Pulse
A short burst of electromagnetic energy that a radar sends out in a straight line to detect a precipitation target. The straight line that this pulse travels along is called a radar beam.
Pulse Duration
The time over which a radar pulse lasts. The pulse duration can be multiplied by the speed of light to determine the pulse length or pulse width.
Pulse Length
The linear distance in range occupied by an individual pulse from a radar. h = c * t , where t is the duration of the transmitted pulse, c is the speed of light, h is the length of the pulse in space. Note, in the radar equation, the length h/2 is actually used for calculating pulse volume because we are only interested in signals that arrive back at the radar simultaneously. This is also called a pulse width.
Pulse Radar
A type of radar, designed to facilitate range (distance) measurements, in which are transmitted energy emitted in periodic, brief transmission.
Pulse Repetition Frequency (PRF)
The amount of time between successive pulses, or bursts, of electromagnetic energy that is transmitted by a radar. The PRF determines the maximum range at which echoes can be detected and also the maximum radial velocity that can be detected by a Doppler radar.
Pulse Repetition Time (PRT)
The time elapsed between pulses by the radar. This is also called the pulse interval.
Pulse Resolution Volume
A discrete radar sampling volume, of dimensions (horizontal beamwidth * vertical beamwidth * 1 range gate).
Pulse Severe Thunderstorms
Single cell thunderstorms which produce brief periods of severe weather (3/4 inch hail, wind gusts in the excess of 58 miles an hour, or a tornado).
Pulse Storm
A thunderstorm within which a brief period (pulse) of strong updraft occurs, during and immediately after which the storm produces a short episode of severe weather. These storms generally are not tornado producers, but often produce large hail and/or damaging winds. See also overshooting top.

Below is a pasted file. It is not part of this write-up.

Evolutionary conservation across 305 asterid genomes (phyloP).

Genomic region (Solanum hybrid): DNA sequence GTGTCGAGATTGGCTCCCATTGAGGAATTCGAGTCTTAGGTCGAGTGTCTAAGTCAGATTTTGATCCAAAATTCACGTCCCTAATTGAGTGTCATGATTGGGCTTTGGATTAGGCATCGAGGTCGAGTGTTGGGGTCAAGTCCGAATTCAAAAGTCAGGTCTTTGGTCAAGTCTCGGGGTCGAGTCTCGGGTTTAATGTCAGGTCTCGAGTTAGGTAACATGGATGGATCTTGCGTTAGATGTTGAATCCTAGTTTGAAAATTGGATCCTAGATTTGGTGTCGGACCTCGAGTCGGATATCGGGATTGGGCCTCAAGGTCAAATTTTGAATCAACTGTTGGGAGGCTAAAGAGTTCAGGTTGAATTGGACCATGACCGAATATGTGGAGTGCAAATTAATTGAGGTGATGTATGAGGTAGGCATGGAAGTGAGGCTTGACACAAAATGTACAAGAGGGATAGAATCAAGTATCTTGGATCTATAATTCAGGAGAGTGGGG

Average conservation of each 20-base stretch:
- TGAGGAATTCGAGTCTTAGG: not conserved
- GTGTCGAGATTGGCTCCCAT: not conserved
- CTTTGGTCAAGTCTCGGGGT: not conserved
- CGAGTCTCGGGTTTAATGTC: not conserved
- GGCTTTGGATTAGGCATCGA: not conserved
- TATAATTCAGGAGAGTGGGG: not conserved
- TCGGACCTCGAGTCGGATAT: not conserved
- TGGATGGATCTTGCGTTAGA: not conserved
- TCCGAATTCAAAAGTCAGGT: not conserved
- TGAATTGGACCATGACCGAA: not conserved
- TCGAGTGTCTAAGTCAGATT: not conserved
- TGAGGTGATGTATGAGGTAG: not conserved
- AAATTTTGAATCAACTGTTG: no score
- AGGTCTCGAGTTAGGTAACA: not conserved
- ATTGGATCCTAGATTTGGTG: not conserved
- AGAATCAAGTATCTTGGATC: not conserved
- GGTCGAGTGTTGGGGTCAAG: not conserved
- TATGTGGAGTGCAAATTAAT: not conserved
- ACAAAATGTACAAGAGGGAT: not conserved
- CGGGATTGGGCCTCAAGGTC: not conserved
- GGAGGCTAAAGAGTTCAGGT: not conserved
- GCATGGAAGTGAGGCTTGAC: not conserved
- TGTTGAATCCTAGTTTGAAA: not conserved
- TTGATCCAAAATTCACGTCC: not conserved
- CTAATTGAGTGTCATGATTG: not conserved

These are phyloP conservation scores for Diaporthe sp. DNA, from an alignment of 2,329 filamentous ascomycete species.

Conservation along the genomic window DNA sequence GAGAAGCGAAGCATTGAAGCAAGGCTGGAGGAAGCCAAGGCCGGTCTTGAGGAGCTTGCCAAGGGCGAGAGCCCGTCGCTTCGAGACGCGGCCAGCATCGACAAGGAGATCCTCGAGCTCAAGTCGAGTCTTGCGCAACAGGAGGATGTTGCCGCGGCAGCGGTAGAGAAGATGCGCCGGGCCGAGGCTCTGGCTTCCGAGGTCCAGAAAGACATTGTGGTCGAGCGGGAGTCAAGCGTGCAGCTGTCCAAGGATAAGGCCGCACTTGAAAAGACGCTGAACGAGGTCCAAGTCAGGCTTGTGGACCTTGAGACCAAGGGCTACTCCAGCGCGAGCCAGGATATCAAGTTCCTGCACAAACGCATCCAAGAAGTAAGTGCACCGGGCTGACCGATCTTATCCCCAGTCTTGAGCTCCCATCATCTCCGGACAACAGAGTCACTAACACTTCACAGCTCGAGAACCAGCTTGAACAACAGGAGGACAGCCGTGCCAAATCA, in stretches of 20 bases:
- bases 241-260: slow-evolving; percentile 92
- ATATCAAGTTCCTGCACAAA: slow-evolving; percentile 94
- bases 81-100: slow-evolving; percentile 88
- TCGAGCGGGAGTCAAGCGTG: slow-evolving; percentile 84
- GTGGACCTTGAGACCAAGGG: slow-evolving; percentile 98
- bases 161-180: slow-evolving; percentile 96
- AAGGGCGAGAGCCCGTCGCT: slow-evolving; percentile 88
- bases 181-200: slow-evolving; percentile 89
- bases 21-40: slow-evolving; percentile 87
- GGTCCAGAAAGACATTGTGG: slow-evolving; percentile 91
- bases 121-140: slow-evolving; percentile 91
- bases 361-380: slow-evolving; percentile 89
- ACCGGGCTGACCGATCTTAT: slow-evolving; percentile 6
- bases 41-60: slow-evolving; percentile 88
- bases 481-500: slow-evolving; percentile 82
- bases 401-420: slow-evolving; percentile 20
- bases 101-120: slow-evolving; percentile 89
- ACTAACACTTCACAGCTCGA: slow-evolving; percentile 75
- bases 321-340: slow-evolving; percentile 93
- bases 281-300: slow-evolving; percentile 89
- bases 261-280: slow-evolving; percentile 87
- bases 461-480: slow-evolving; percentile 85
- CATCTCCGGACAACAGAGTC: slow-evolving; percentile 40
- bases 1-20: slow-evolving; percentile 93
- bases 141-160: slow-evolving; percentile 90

Pulse Width
Same as Pulse Length; the linear distance in range occupied by an individual pulse from a radar. h = c * t , where t is the duration of the transmitted pulse, c is the speed of light, h is the length of the pulse in space. Note, in the radar equation, the length h/2 is actually used for calculating pulse volume because we are only interested in signals that arrive back at the radar simultaneously.
Pulse-Pair Processing
Nickname for the technique of mean velocity estimation by calculation of the signal complex covariance argument. The calculation requires two consecutive pulses, hence "pulse-pair".
Radar Cross Section
The area of a fictitious, perfect reflector of electromagnetic waves (e.g., metal sphere) that would reflect the same amount of energy back to the radar as the actual target (e.g., lumpy snowflake).
Rain-free Base
A dark, horizontal cloud base with no visible precipitation beneath it. It typically marks the location of the thunderstorm updraft. Tornadoes may develop from wall clouds attached to the rain-free base, or from the rain-free base itself - especially when the rain-free base is on the south or southwest side of the main precipitation area. Note that the rain-free base may not actually be rain free; hail or large rain drops may be falling. For this reason, updraft base is more accurate.
Rapid Onset Flooding (ROF)
In the context of the National Water Model (NWM), rapid onset flooding refers to stream reaches that are forecast to at least double their flow within an hour, and meet or exceed their bankfull flow within six hours of this flow increase.
Rawinsonde Observation